Usually after the Budget package has been introduced, the House adjourns but, on 2 April, the House continued to sit. Debate was resumed and finalised that night on three bills.
Because of the motion on Christchurch and remarks on the recent deaths of three prominent Australians, Question Time on 2 April did not begin until after 2.30. It concluded around the usual time, and the House moved to the Matter of Public Importance discussion, as usual. Question Time took its normal course on 3 and 4 April.
During the week, valedictory remarks were made by a number of Members who have announced they will not contest the next election. These included the Members for Gilmore (Mrs Sudmalis, 2013), Indi (Ms McGowan, 2013), Mallee (Mr Broad, 2013), Melbourne Ports (Mr Danby, 1998), Moncrieff (Mr Ciobo, 2001), Reid (Mr Laundy, 2013), Ryan (Mrs Prentice, 2010), Stirling (Mr Keenan, 2004), and Sturt (Mr Pyne, 1993).
Motions to suspend standing orders
If moved on notice, suspension motions require a simple majority of Members present and voting, to pass. If moved without notice, they require an absolute majority of the membership of the House (76) to pass. On the morning of 3 April, the Shadow Treasurer moved without notice to suspend standing orders to enable him to move a motion on the one-off energy payment. The motion was defeated 70:73. This was the first division count to be conducted electronically by the tellers appointed by the Speaker. As the Speaker informed the House on 2 April, the new recording system does not change the way Members cast their vote but is expected to allow results to be published more quickly and to save time.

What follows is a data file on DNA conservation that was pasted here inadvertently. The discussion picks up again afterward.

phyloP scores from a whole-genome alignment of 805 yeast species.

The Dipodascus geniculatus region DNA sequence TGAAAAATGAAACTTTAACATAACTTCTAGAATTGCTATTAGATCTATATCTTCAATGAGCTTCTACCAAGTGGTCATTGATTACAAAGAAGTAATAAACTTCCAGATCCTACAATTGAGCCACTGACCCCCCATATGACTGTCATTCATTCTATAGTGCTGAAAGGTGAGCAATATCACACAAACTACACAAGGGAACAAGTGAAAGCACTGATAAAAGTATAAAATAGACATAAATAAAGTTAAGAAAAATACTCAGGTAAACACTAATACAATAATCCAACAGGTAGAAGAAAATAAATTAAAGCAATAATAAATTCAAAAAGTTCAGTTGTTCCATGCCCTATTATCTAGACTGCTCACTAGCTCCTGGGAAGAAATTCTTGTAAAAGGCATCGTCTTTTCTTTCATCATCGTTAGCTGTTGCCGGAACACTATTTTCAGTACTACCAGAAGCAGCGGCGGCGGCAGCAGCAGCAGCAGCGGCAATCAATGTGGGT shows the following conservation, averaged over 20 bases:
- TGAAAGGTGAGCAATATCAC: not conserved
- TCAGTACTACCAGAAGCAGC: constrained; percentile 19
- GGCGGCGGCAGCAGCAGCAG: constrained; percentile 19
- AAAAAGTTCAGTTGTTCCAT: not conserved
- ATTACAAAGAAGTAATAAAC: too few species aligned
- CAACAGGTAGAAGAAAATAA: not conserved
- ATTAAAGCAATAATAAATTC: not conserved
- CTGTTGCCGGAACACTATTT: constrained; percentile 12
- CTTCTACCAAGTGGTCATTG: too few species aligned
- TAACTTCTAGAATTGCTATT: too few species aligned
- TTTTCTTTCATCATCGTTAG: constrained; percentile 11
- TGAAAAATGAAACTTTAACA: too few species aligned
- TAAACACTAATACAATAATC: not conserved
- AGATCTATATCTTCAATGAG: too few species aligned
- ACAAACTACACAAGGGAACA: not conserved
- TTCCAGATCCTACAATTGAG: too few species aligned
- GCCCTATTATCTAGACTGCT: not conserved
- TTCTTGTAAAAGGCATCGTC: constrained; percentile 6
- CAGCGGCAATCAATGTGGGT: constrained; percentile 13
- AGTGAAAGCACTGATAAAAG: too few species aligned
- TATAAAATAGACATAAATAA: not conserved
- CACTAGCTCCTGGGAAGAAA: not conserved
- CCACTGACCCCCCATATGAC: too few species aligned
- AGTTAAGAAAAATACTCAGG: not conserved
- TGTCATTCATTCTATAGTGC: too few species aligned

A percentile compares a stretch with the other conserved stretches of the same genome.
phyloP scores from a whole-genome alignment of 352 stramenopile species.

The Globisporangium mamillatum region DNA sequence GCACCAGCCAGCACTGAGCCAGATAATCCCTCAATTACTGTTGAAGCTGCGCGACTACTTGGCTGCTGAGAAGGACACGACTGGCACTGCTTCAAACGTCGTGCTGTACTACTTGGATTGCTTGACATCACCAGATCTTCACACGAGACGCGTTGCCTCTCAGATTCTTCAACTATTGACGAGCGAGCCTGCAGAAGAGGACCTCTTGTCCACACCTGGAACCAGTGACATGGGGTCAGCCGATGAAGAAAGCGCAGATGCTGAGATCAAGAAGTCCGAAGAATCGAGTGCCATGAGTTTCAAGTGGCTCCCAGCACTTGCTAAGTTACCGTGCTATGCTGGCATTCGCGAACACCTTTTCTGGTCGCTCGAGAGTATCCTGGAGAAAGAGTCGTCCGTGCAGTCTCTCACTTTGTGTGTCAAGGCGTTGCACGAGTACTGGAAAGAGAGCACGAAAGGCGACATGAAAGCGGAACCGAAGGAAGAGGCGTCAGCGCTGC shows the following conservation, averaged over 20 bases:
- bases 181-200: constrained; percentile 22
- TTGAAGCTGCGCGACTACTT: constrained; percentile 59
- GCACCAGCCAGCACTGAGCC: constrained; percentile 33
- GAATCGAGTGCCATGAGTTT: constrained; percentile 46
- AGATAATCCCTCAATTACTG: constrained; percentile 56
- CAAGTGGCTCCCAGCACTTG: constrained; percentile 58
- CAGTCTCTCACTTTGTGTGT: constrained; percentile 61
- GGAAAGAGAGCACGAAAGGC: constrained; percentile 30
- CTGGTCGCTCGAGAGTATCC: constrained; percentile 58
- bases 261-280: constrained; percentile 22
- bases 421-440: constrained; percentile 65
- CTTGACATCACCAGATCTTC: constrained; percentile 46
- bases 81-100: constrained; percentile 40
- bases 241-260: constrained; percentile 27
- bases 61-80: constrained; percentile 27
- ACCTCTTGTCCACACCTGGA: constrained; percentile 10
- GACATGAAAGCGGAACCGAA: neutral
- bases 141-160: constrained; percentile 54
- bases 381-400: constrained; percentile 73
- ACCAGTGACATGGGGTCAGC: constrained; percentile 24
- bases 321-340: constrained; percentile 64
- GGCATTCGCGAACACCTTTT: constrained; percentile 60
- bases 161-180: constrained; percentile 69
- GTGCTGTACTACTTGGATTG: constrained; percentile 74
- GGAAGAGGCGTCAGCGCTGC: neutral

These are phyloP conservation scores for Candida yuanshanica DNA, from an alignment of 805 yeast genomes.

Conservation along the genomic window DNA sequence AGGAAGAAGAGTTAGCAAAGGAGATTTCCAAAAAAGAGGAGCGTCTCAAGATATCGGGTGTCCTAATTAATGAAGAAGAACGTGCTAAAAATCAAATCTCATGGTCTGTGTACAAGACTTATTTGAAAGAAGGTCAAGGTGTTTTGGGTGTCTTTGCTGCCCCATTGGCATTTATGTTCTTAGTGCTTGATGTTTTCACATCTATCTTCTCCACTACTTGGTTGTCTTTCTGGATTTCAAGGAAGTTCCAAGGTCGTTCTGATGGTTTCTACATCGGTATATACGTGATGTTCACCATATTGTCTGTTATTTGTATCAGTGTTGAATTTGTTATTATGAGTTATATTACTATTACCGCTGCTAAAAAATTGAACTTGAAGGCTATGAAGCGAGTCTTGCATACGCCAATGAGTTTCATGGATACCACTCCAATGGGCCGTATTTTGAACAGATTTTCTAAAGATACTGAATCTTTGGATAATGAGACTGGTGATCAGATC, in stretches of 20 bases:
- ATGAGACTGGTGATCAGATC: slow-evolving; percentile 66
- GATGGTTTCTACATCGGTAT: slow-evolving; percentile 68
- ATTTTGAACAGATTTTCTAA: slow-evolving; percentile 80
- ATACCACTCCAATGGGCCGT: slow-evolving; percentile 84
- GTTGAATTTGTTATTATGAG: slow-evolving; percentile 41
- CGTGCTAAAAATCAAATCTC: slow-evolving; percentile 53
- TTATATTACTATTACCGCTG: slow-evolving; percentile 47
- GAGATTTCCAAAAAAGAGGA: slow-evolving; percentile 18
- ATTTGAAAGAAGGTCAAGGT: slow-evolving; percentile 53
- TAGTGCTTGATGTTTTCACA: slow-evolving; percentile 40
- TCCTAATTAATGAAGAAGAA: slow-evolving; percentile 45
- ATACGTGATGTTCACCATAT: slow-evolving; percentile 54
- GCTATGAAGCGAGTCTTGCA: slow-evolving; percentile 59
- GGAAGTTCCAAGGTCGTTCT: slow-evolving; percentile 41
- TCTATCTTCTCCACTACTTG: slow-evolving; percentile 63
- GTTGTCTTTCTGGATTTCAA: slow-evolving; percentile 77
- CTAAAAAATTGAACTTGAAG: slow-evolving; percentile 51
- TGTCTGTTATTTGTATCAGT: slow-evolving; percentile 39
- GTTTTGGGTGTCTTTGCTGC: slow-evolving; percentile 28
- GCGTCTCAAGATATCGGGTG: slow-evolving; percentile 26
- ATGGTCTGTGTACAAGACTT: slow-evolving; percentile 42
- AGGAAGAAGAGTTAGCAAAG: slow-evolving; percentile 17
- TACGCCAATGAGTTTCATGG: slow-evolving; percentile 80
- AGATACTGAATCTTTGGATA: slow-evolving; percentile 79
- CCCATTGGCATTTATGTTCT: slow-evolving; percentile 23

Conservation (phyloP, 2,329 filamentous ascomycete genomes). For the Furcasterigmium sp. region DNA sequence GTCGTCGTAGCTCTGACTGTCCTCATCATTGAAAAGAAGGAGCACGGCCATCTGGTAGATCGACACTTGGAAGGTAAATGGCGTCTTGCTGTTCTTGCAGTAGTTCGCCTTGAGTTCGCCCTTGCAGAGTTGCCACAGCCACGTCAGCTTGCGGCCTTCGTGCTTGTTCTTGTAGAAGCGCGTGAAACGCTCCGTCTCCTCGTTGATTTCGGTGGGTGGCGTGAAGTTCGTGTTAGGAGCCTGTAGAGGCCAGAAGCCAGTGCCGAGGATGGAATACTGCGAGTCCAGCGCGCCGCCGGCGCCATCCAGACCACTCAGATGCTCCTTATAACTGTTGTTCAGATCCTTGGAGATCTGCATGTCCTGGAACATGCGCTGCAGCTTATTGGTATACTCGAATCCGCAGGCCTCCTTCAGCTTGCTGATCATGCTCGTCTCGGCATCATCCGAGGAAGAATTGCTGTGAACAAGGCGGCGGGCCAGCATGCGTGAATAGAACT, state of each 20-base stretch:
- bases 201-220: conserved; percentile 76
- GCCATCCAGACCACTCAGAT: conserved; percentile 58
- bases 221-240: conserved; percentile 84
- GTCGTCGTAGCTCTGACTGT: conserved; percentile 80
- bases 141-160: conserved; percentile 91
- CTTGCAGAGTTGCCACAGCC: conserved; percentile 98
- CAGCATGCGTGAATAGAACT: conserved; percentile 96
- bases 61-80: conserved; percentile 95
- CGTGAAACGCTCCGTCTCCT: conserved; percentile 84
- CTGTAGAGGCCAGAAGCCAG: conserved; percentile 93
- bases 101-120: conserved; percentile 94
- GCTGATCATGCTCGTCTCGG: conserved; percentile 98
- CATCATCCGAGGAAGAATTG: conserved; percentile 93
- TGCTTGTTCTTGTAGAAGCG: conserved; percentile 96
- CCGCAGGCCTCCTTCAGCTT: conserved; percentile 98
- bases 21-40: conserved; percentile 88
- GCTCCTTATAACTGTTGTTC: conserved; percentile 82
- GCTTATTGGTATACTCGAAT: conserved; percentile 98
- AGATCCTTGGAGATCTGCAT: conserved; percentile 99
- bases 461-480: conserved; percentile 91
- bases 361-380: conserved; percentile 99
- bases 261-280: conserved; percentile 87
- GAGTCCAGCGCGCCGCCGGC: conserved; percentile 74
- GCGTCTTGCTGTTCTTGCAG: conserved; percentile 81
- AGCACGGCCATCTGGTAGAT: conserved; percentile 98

Resolution relating to Members’ qualifications under the Constitution
Section 44 of the Constitution had an unprecedented impact on the House in the 45th Parliament, leading to by-elections for seven seats. In December 2017 the House resolved to establish a Citizenship Register for Members and on 4 April the Special Minister of State moved to establish a more permanent arrangement for the provision of statements by all Members in the 46th Parliament in relation to the eligibility requirements in sections 44 and 45 of the Constitution. The Minister stated that the motion was developed in response to a proposal from the Joint Standing Committee on Electoral Matters. The motion provided that the Registrar of Members’ Interests maintain a public Register of Members’ qualifications, comprising the material required now under the Commonwealth Electoral Act 1918 and any supplementary information required under the terms of the motion. The motion set out procedures for the House to deal with questions of qualification and referral to the Court of Disputed Returns. False statements and omissions by Members will be regarded as a contempt of the House. The motion was carried on the voices. (Earlier in the week the Senate agreed to a similar motion in respect of Senators.)